Marine Geoscience: Just a drop in the ocean

Professor Bram Murton is the Associate Head of Marine Geoscience at the National Oceanography Centre in the UK. His research covers many areas, including the deep ocean mining of materials such as tellurium, which can be used to produce renewable energy technologies

Our planet is an extremely vast place with an apparent abundance of riches. However, as the global population continues to grow rapidly, the demand for materials is outstripping our ability to recycle existing sources and replace what has been used. In addition, the burning of carbon-based fossil fuels has damaged Earth and significantly contributed to global warming and climate change. For these reasons, it is important for us to find new minerals and metals, particularly those that are essential to building low-carbon technologies.

One exciting, and surprisingly underutilised, potential source of new minerals and metals is the seas and oceans. Seventy percent of the Earth’s surface is covered by water and the deep seafloor contains mineral deposits in the form of manganese and iron-rich nodules, cobalt-rich crusts and massive sulphides.

It is these cobalt-rich crusts that are the focus of Professor Bram Murton’s research. As the Associate Head of Marine Geoscience at the National Oceanography Centre, in the UK. Bram leads a team of scientists who are interested in cobalt, tellurium and rare earth elements.

WHAT ARE THESE ELEMENTS USED FOR?

Cobalt is used in many materials, from special alloys in aircraft to machine tools, and more recently in rechargeable batteries. At the moment, 70% (90,000 tonnes per year) of cobalt comes from the Democratic Republic of Congo, a war-torn country in central Africa. Cobalt is not mined directly but is a by-product of copper production. In the future, demand for cobalt will be driven by electric cars.

Tellurium is a very rare element, even rarer than gold. Its traditional uses are for lead-acid batteries, as a pigment in ceramics (needed to create beautiful colours), and as a catalyst in hydrocarbon refining (an industrial process where crude oil is transformed into useful products such as petrol). Bram’s interest in tellurium is in its use for improving the efficiency of solar panels to convert sunlight into electricity.

There are 15 rare earth elements listed in the lathanide series (a group of elements in the periodic table) and, in spite of their group name, are not particularly rare – especially when compared with tellurium. But they have special properties that make them in high demand. For example, the heavy rare earth elements neodynium and praseodymium are used in strong electric magnets that are essential for electric motors and wind turbines. Rare earth elements are also used as catalysts in chemical reactions, in mobile phones and computer memory.

HOW AND WHY DO RESEARCHERS MINE UNDER THE SEA?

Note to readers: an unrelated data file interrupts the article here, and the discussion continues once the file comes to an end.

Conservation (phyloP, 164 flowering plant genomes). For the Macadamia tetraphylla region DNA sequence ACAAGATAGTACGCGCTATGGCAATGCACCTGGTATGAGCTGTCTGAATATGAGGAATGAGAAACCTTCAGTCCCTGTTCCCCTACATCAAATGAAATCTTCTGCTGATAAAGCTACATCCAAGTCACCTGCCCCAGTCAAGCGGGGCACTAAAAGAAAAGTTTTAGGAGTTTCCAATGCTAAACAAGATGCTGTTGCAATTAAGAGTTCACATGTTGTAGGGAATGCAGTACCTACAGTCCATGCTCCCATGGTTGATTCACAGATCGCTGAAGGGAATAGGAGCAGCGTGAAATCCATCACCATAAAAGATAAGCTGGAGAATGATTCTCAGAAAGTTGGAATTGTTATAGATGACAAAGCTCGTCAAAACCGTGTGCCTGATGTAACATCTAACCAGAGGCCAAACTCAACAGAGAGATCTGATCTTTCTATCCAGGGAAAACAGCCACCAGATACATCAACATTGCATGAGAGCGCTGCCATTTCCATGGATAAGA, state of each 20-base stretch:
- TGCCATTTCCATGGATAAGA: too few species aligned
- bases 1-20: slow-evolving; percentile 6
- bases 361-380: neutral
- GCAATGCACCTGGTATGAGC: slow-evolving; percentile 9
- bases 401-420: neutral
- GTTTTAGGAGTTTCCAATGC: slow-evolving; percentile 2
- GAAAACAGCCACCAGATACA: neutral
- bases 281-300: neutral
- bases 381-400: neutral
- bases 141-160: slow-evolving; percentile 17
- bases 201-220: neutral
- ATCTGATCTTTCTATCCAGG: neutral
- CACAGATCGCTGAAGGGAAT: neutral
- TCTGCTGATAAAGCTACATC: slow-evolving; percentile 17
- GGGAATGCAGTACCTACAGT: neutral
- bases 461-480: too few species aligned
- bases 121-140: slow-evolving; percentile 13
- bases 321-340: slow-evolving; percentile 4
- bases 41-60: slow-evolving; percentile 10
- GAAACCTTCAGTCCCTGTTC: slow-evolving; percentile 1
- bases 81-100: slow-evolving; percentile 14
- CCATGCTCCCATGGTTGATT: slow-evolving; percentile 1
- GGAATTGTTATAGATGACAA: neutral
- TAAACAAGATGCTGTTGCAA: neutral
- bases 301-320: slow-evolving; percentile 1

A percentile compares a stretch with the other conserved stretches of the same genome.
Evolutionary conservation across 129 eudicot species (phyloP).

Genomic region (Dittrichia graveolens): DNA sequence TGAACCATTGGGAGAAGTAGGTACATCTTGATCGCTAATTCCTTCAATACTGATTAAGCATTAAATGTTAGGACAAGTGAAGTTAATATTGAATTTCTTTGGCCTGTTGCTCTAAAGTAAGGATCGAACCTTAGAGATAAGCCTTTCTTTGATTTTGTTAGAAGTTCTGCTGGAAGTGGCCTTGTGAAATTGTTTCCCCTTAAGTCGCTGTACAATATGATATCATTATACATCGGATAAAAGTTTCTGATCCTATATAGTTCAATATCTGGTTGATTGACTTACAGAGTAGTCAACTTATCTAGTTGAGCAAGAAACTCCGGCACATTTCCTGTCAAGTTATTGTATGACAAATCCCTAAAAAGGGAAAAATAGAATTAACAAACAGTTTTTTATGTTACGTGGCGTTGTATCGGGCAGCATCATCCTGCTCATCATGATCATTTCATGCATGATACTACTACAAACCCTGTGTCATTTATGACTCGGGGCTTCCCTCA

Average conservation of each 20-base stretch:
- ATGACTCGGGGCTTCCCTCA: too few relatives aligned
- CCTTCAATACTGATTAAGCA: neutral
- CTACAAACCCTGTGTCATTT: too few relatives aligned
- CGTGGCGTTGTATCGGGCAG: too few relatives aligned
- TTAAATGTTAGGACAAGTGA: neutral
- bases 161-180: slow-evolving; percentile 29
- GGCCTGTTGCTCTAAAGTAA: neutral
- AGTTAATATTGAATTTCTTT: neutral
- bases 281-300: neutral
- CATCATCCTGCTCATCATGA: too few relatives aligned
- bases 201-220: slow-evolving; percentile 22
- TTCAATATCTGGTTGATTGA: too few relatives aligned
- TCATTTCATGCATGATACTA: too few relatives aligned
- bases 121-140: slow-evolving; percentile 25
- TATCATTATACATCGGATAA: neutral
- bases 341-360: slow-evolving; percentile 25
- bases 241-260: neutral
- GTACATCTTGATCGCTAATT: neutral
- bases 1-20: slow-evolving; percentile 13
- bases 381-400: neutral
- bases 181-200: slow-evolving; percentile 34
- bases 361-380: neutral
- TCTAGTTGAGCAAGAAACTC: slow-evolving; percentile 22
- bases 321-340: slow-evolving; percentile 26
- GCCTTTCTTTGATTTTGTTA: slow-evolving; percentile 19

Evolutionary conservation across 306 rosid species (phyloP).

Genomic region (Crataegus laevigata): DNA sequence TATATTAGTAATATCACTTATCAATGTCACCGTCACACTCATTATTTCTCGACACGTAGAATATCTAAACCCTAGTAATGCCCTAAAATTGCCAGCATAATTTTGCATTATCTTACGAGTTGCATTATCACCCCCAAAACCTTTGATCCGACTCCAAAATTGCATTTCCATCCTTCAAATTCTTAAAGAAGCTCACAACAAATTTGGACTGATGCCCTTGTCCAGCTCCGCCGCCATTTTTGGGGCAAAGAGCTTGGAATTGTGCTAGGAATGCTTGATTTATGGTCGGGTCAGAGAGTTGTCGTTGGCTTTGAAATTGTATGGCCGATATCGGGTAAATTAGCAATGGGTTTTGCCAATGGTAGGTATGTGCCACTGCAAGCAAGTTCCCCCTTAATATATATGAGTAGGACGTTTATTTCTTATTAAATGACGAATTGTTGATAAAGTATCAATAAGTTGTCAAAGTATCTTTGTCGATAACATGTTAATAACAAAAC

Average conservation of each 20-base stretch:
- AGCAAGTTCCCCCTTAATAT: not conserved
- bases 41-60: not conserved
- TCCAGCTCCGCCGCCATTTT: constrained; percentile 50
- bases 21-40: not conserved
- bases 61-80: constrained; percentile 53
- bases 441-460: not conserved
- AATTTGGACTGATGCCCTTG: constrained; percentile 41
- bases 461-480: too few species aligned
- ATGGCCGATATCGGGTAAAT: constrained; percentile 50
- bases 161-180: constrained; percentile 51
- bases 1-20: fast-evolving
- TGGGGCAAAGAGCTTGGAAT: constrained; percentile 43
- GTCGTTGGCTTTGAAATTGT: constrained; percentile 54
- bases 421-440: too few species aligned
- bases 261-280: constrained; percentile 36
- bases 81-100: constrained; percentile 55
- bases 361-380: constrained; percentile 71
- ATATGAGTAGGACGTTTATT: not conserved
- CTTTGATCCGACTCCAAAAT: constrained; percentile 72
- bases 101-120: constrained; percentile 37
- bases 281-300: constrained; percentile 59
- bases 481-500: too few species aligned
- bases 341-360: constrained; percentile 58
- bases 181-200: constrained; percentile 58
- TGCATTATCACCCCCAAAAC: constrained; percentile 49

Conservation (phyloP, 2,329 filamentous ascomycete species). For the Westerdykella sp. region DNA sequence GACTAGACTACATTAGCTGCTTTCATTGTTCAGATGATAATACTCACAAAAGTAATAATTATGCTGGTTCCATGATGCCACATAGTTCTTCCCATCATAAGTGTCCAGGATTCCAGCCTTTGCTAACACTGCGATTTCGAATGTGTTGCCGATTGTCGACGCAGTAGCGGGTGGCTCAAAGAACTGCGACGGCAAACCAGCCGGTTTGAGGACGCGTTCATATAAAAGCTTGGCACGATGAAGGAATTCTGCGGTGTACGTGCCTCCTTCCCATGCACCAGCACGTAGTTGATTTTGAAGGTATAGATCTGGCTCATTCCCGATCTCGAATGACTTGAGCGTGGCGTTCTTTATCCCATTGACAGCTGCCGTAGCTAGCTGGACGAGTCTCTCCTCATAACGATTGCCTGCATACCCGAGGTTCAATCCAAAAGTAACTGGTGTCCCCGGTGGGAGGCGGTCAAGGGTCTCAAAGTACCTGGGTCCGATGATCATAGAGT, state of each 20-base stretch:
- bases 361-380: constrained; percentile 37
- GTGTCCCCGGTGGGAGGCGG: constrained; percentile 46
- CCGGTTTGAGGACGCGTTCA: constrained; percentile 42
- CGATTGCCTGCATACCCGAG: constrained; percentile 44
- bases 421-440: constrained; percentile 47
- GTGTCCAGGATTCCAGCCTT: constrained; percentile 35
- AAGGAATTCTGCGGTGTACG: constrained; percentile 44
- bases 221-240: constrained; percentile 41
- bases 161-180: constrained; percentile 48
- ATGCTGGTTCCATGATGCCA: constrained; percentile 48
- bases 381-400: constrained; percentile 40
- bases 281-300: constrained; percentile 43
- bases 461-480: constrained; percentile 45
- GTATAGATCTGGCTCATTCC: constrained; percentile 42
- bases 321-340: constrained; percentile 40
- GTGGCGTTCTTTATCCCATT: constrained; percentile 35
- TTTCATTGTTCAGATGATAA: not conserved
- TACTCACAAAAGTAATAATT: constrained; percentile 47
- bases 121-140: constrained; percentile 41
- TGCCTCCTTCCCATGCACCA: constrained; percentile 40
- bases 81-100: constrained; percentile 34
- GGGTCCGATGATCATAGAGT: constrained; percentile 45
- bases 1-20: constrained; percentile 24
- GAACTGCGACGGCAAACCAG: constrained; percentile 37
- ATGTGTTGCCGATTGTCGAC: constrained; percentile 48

The grade of the metals is higher for many elements in seafloor minerals than on land. That means less rock has to be removed to get the same amount of metal. Then there is the fact that seafloor mines do not need infrastructure like roads, railways, or the relocation of people from their homes.

However, there are technological challenges to deep-sea mining: exploring for the ore deposits, assessing their value and grade, extracting the ore from the seabed, lifting it thousands of metres to the surface, weathering storms, and shipping the ore to shore. Deep-sea mining has only been done in small scale trials so far, but the technology is advancing fast and it is only a matter of time before large commercial-scale operations are underway.

IMAGINE THIS

You don’t have to go into space to be the first human being ever to explore an area: 70% of our planet is covered by water and yet only 2% has been explored.

With the help of submarine robots, Bram and his team are finding new ways to mine for minerals and metals under the sea. These materials can be used to build solar panels, rechargeable batteries (for electric cars) and magnets needed for wind turbines.

Could deep sea mining be the solution we need to reduce mankind’s reliance on carbon-based fossil fuels?

WHAT ARE THE MAIN CHALLENGES OR HURDLES IN THIS FIELD OF RESEARCH AT THE MOMENT?

The bottom of the ocean is a hostile and extreme environment. “There is no light, the ocean floor is full of corrosive seawater under high pressure, and it is very remote. Navigation is difficult – there is no GPS, no radio signals and no landmarks,” explains Bram. “We have to use sound to navigate. Seeing is very difficult – we can only see for 20 metres or so and we have to use echosounders to build a picture of what is there.” Bram’s team spends five or six weeks each year on a ship in the middle of the ocean, deploying robot submarines, collecting samples and analysing rocks. These data and samples are bought back to Bram’s lab where the research group continue with more sophisticated analyses.